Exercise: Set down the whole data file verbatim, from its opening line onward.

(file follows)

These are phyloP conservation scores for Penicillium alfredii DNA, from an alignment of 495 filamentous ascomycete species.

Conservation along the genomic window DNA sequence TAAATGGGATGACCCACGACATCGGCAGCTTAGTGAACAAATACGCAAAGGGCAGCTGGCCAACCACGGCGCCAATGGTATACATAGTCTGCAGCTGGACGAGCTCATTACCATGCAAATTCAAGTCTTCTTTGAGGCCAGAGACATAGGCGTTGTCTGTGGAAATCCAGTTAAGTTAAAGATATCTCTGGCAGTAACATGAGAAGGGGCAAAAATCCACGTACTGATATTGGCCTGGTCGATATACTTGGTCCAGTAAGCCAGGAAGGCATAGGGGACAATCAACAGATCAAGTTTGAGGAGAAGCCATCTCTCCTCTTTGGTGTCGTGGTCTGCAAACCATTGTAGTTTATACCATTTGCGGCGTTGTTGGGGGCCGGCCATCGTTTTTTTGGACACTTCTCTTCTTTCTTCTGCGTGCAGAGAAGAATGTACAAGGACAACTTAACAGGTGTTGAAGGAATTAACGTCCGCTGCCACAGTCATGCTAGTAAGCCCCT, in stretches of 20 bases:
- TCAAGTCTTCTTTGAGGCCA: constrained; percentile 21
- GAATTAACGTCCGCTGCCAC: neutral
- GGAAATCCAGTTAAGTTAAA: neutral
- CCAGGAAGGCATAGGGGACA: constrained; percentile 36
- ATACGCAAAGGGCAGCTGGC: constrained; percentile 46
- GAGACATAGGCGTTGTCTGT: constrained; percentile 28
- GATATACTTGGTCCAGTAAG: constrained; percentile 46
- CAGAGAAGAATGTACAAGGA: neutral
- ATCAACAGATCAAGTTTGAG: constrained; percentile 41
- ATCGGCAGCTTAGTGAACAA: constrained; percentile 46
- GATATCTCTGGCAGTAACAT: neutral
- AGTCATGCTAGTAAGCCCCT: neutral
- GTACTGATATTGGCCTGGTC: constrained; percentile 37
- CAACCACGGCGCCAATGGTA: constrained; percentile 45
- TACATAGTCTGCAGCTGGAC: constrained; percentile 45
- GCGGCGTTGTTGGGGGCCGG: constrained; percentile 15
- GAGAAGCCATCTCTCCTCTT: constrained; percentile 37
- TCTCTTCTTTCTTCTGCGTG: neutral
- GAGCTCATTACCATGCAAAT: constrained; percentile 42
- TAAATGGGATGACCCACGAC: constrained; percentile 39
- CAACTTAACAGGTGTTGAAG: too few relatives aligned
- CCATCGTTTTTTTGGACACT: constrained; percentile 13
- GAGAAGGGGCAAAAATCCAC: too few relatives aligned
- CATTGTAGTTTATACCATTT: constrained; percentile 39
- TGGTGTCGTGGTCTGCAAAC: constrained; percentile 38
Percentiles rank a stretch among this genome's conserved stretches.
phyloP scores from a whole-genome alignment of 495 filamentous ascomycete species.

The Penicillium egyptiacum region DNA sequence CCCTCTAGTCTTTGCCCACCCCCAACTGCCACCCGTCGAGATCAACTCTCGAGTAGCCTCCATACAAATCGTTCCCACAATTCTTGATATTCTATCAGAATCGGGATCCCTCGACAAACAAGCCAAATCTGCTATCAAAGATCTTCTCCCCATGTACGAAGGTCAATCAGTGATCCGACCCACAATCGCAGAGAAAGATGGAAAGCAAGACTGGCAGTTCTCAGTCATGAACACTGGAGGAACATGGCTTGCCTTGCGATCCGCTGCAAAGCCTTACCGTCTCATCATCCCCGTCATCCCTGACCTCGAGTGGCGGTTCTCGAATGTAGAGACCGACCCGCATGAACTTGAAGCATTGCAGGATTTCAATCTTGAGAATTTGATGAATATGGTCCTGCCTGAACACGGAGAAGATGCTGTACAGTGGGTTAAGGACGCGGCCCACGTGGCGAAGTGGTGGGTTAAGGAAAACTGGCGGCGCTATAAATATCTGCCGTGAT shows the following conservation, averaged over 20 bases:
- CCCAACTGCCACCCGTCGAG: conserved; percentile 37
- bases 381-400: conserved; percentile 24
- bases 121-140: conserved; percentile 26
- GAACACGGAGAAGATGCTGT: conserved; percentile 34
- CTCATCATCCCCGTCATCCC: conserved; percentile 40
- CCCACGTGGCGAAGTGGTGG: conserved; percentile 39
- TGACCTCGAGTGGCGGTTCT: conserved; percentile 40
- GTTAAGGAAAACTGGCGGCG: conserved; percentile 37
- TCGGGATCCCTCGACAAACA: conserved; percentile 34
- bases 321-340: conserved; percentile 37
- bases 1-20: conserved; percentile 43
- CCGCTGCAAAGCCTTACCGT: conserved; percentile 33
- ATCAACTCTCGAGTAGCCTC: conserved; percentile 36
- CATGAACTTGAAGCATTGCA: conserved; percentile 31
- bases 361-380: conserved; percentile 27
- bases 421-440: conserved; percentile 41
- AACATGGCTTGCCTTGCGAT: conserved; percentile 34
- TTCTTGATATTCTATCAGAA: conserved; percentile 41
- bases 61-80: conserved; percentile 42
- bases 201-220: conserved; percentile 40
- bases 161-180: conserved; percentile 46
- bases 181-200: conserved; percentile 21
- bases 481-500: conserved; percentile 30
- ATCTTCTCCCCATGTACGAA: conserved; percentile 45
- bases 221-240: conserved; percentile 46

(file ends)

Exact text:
These are phyloP conservation scores for Penicillium alfredii DNA, from an alignment of 495 filamentous ascomycete species.

Conservation along the genomic window DNA sequence TAAATGGGATGACCCACGACATCGGCAGCTTAGTGAACAAATACGCAAAGGGCAGCTGGCCAACCACGGCGCCAATGGTATACATAGTCTGCAGCTGGACGAGCTCATTACCATGCAAATTCAAGTCTTCTTTGAGGCCAGAGACATAGGCGTTGTCTGTGGAAATCCAGTTAAGTTAAAGATATCTCTGGCAGTAACATGAGAAGGGGCAAAAATCCACGTACTGATATTGGCCTGGTCGATATACTTGGTCCAGTAAGCCAGGAAGGCATAGGGGACAATCAACAGATCAAGTTTGAGGAGAAGCCATCTCTCCTCTTTGGTGTCGTGGTCTGCAAACCATTGTAGTTTATACCATTTGCGGCGTTGTTGGGGGCCGGCCATCGTTTTTTTGGACACTTCTCTTCTTTCTTCTGCGTGCAGAGAAGAATGTACAAGGACAACTTAACAGGTGTTGAAGGAATTAACGTCCGCTGCCACAGTCATGCTAGTAAGCCCCT, in stretches of 20 bases:
- TCAAGTCTTCTTTGAGGCCA: constrained; percentile 21
- GAATTAACGTCCGCTGCCAC: neutral
- GGAAATCCAGTTAAGTTAAA: neutral
- CCAGGAAGGCATAGGGGACA: constrained; percentile 36
- ATACGCAAAGGGCAGCTGGC: constrained; percentile 46
- GAGACATAGGCGTTGTCTGT: constrained; percentile 28
- GATATACTTGGTCCAGTAAG: constrained; percentile 46
- CAGAGAAGAATGTACAAGGA: neutral
- ATCAACAGATCAAGTTTGAG: constrained; percentile 41
- ATCGGCAGCTTAGTGAACAA: constrained; percentile 46
- GATATCTCTGGCAGTAACAT: neutral
- AGTCATGCTAGTAAGCCCCT: neutral
- GTACTGATATTGGCCTGGTC: constrained; percentile 37
- CAACCACGGCGCCAATGGTA: constrained; percentile 45
- TACATAGTCTGCAGCTGGAC: constrained; percentile 45
- GCGGCGTTGTTGGGGGCCGG: constrained; percentile 15
- GAGAAGCCATCTCTCCTCTT: constrained; percentile 37
- TCTCTTCTTTCTTCTGCGTG: neutral
- GAGCTCATTACCATGCAAAT: constrained; percentile 42
- TAAATGGGATGACCCACGAC: constrained; percentile 39
- CAACTTAACAGGTGTTGAAG: too few relatives aligned
- CCATCGTTTTTTTGGACACT: constrained; percentile 13
- GAGAAGGGGCAAAAATCCAC: too few relatives aligned
- CATTGTAGTTTATACCATTT: constrained; percentile 39
- TGGTGTCGTGGTCTGCAAAC: constrained; percentile 38
Percentiles rank a stretch among this genome's conserved stretches.
phyloP scores from a whole-genome alignment of 495 filamentous ascomycete species.

The Penicillium egyptiacum region DNA sequence CCCTCTAGTCTTTGCCCACCCCCAACTGCCACCCGTCGAGATCAACTCTCGAGTAGCCTCCATACAAATCGTTCCCACAATTCTTGATATTCTATCAGAATCGGGATCCCTCGACAAACAAGCCAAATCTGCTATCAAAGATCTTCTCCCCATGTACGAAGGTCAATCAGTGATCCGACCCACAATCGCAGAGAAAGATGGAAAGCAAGACTGGCAGTTCTCAGTCATGAACACTGGAGGAACATGGCTTGCCTTGCGATCCGCTGCAAAGCCTTACCGTCTCATCATCCCCGTCATCCCTGACCTCGAGTGGCGGTTCTCGAATGTAGAGACCGACCCGCATGAACTTGAAGCATTGCAGGATTTCAATCTTGAGAATTTGATGAATATGGTCCTGCCTGAACACGGAGAAGATGCTGTACAGTGGGTTAAGGACGCGGCCCACGTGGCGAAGTGGTGGGTTAAGGAAAACTGGCGGCGCTATAAATATCTGCCGTGAT shows the following conservation, averaged over 20 bases:
- CCCAACTGCCACCCGTCGAG: conserved; percentile 37
- bases 381-400: conserved; percentile 24
- bases 121-140: conserved; percentile 26
- GAACACGGAGAAGATGCTGT: conserved; percentile 34
- CTCATCATCCCCGTCATCCC: conserved; percentile 40
- CCCACGTGGCGAAGTGGTGG: conserved; percentile 39
- TGACCTCGAGTGGCGGTTCT: conserved; percentile 40
- GTTAAGGAAAACTGGCGGCG: conserved; percentile 37
- TCGGGATCCCTCGACAAACA: conserved; percentile 34
- bases 321-340: conserved; percentile 37
- bases 1-20: conserved; percentile 43
- CCGCTGCAAAGCCTTACCGT: conserved; percentile 33
- ATCAACTCTCGAGTAGCCTC: conserved; percentile 36
- CATGAACTTGAAGCATTGCA: conserved; percentile 31
- bases 361-380: conserved; percentile 27
- bases 421-440: conserved; percentile 41
- AACATGGCTTGCCTTGCGAT: conserved; percentile 34
- TTCTTGATATTCTATCAGAA: conserved; percentile 41
- bases 61-80: conserved; percentile 42
- bases 201-220: conserved; percentile 40
- bases 161-180: conserved; percentile 46
- bases 181-200: conserved; percentile 21
- bases 481-500: conserved; percentile 30
- ATCTTCTCCCCATGTACGAA: conserved; percentile 45
- bases 221-240: conserved; percentile 46